Ten Reasons We’re Doomed: CES Edition

Ten Reasons We’re Doomed: CES Edition

weredoomedces.jpgOh, CES. You are a disgusting, bloated beast oozing everything that makes this industry horrible. Nay, everything that makes our culture horrible. Sure, to you fine readers it might look like it’s all product announcements and good times, but that’s far from the truth. In reality, it’s a vile clusterfuck of nerds, sluts and suits; a deadly combo. Let me give you some reasons why CES signals the downfall of our society, if you can stand it.

1. Booth Babes
http://gizmodo.com/assets/resources/2008/01/boothbabepervs-thumb.jpgAre we such simple people? Are we so easy to manipulate that all it takes for us to decide that a product is worth writing about or purchasing are some out-of-work strippers in skimpy outfits handing out 64MB thumb drives? Yes! It seems to work. D-Link, a boring company, consistently had loads of pasty, sweaty show goers swarming around its booth, ogling their whorishly dressed booth attendants and grabbing at free handouts that aren’t worth the jostling it takes to get them.

2. Gimmicky Boothshttp://gizmodo.com/assets/resources/2008/01/gameshow-thumb.jpg
If a company is too classy to put half-naked women with no dignity in front of their booths to draw in foot traffic, it’s pretty likely that they have some less offensive gimmicky crap in their booth. Cheesy fake game shows? Yes, that’ll make me take your company seriously. Magicians? Wow, I an optimistic about your companies potential in the CE marketplace. I am interested in sharing this with our readers, as it seems like something that they should take seriously. Oh, wait, no it doesn’t! You seem to have fooled me with your magic! Luckily, I have the sense of mind to ignore you and try to move past without being sucked into your tractor beam of the lowest common denominator.

3. Digital Picture Frames
http://gizmodo.com/assets/resources/2008/01/digitalframes-thumb.jpgVariations of these things are shown by the most companies at the most booths. Why? Digital picture frames are the worst gadget out there, tacky garbage that I can’t imagine anyone would ever buy. But they do! These companies are all putting them out because you people are buying them by the truckload! They’re essentially little flat-panel TVs with no tuners and a crappy frame wrapped around them. They then sit there, sucking up energy 24 hours a day, ruining our environment and making your living room look like the Fox News studio on the slowest news day in history.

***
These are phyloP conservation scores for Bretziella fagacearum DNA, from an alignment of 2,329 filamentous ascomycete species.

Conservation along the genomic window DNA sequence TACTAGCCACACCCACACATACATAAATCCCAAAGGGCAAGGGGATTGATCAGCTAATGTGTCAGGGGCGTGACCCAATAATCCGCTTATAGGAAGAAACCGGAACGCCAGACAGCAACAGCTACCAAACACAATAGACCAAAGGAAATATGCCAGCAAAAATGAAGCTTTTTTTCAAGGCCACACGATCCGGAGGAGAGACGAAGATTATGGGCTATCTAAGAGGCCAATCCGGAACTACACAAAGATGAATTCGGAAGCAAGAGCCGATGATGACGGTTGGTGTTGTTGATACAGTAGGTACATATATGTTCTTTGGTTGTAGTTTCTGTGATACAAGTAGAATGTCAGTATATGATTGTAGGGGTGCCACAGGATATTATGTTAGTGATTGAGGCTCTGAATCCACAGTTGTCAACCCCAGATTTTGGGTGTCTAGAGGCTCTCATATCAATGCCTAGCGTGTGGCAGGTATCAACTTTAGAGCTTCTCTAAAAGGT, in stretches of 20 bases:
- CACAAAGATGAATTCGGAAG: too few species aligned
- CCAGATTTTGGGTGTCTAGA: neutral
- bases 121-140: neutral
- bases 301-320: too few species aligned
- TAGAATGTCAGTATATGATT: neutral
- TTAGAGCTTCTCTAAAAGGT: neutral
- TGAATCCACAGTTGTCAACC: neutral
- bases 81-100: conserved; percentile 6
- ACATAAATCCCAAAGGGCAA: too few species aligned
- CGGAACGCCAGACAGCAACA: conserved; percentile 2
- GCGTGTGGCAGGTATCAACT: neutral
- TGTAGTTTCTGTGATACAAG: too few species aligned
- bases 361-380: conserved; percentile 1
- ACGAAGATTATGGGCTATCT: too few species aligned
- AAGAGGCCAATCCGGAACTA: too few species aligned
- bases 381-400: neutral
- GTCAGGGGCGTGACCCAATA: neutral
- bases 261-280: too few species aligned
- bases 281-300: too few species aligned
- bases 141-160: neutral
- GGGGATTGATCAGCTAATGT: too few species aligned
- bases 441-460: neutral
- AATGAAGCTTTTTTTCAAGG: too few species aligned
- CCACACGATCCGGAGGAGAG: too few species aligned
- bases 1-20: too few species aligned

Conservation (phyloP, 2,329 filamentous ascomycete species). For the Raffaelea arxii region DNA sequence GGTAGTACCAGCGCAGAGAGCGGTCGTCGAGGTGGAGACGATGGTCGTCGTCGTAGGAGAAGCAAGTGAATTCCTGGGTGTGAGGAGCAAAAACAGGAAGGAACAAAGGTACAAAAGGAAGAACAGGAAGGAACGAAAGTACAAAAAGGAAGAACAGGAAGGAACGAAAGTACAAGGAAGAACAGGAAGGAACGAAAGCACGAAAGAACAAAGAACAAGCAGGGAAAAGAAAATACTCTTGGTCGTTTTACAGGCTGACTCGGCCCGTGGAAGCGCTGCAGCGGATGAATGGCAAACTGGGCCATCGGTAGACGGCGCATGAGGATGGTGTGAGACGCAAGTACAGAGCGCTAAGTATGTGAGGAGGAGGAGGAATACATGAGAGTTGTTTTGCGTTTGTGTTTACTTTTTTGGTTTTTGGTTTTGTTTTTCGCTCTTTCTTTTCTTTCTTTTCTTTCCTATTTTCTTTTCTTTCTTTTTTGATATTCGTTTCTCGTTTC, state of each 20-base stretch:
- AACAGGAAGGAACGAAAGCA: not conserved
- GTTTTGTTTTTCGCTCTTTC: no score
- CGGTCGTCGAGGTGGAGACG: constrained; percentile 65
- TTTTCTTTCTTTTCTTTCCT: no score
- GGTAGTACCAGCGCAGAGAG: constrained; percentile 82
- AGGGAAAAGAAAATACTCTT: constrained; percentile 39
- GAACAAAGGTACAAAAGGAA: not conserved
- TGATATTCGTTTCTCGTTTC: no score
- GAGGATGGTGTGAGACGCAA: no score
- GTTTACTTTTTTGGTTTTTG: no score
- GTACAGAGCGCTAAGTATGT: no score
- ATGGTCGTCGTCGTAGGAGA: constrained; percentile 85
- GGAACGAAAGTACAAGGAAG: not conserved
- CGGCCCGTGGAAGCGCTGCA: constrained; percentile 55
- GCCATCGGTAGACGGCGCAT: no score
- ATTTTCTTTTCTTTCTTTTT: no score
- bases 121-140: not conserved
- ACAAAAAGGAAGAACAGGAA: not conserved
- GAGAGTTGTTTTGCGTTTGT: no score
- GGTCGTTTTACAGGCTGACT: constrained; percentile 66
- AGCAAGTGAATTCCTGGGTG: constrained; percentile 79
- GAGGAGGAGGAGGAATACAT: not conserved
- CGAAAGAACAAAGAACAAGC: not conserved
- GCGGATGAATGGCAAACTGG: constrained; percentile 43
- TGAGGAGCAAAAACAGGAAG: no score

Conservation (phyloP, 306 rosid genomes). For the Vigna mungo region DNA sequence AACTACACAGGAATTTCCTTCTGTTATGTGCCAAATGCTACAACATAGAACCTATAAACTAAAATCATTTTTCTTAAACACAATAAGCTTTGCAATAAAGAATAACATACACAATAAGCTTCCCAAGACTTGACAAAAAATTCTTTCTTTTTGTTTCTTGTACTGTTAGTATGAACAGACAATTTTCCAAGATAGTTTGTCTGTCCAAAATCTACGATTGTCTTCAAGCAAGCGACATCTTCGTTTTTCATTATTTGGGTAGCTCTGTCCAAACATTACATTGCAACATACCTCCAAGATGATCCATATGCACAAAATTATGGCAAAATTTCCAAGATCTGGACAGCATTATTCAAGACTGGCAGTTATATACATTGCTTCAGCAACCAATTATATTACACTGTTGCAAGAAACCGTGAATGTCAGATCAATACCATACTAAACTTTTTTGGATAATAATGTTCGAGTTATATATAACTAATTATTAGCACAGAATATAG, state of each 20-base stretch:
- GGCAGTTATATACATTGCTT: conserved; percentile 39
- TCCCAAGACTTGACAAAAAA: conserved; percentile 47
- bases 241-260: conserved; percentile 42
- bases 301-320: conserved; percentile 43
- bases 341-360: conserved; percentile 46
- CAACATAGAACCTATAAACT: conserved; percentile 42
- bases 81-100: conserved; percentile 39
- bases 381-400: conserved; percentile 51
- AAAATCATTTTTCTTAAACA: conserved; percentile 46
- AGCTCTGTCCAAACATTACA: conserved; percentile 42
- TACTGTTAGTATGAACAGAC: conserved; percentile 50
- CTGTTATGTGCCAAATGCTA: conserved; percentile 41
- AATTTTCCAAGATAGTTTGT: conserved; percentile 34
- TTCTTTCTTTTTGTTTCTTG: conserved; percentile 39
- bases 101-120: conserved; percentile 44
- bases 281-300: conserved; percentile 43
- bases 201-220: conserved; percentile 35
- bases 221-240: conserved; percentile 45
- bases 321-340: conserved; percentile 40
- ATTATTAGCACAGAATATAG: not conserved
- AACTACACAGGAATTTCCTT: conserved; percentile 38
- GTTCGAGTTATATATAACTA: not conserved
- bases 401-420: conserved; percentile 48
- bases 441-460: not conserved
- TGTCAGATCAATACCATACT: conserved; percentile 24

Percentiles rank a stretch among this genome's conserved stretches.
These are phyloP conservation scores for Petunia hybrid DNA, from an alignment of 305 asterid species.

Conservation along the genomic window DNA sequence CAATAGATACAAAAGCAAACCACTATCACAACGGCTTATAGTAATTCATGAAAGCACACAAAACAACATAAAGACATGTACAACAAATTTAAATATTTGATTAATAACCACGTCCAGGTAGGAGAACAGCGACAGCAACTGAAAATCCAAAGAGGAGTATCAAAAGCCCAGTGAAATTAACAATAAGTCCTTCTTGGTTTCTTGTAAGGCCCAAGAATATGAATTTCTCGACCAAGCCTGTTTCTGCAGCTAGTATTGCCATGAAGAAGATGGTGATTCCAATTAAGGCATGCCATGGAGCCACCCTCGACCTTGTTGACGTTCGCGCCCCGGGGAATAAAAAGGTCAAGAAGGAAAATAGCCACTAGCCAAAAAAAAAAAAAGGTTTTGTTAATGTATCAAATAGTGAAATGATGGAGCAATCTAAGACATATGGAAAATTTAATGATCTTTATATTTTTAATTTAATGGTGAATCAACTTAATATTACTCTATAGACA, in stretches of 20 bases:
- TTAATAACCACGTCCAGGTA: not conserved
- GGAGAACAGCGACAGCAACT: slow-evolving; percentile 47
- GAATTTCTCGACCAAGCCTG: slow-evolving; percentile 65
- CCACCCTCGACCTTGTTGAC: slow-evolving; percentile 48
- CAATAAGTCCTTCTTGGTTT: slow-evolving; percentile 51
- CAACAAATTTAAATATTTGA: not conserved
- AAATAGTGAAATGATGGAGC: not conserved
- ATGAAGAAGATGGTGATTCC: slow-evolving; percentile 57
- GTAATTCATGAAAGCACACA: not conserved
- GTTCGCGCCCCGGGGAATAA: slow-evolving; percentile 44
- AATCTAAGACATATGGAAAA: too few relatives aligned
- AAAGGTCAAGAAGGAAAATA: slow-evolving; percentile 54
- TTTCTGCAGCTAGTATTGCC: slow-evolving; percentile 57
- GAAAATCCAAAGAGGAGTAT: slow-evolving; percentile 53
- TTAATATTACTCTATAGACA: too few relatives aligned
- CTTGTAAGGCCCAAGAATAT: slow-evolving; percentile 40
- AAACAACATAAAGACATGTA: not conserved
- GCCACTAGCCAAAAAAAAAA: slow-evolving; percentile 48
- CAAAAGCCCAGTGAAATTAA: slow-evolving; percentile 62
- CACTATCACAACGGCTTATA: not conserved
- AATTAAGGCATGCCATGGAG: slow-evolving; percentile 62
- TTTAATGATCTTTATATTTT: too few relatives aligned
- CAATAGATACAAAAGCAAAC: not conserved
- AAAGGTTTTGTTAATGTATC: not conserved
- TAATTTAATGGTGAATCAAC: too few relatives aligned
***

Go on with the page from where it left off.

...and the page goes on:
4. Press Manipulation and Blog Warshttp://gizmodo.com/assets/resources/2008/01/gegraph-thumb.jpg
We get suckered in to covering CES like it’s the second coming every year; we brought something like 14 people this time around. For what? So we can cover stuff we normally would pass on in hopes that we can get it up three minutes before Engadget. Companies cocktease us and make us go and do pointless liveblogs of their boring press conferences only to announce minor upgrades of the same garbage they released last year. This is worth 14 round-trip airline tickets and a dozen hotel rooms for a week?

5. Panasonic’s 150-inch TV
http://gizmodo.com/assets/resources/2008/01/gianttv-thumb.jpgThis is probably the “biggest” announcement of CES, and it’s a product that .000001% of the population will be able to afford if and when it’s released five years from now. If that isn’t a damning enough summation of why CES is irrelevant, I don’t know what is. Isn’t this show supposed to be about consumer electronics that will be released this year? This thing is neither, it’s basically a big billboard from Panasonic saying “Our Dick is Bigger Than Sharp’s Dick,” and because we on the internet love pictures of over-the-top things, we shoot our loads all over it. Fuck the 150-inch TV.

6. Marketing Speakhttp://gizmodo.com/assets/resources/2008/01/prgirl-thumb.jpg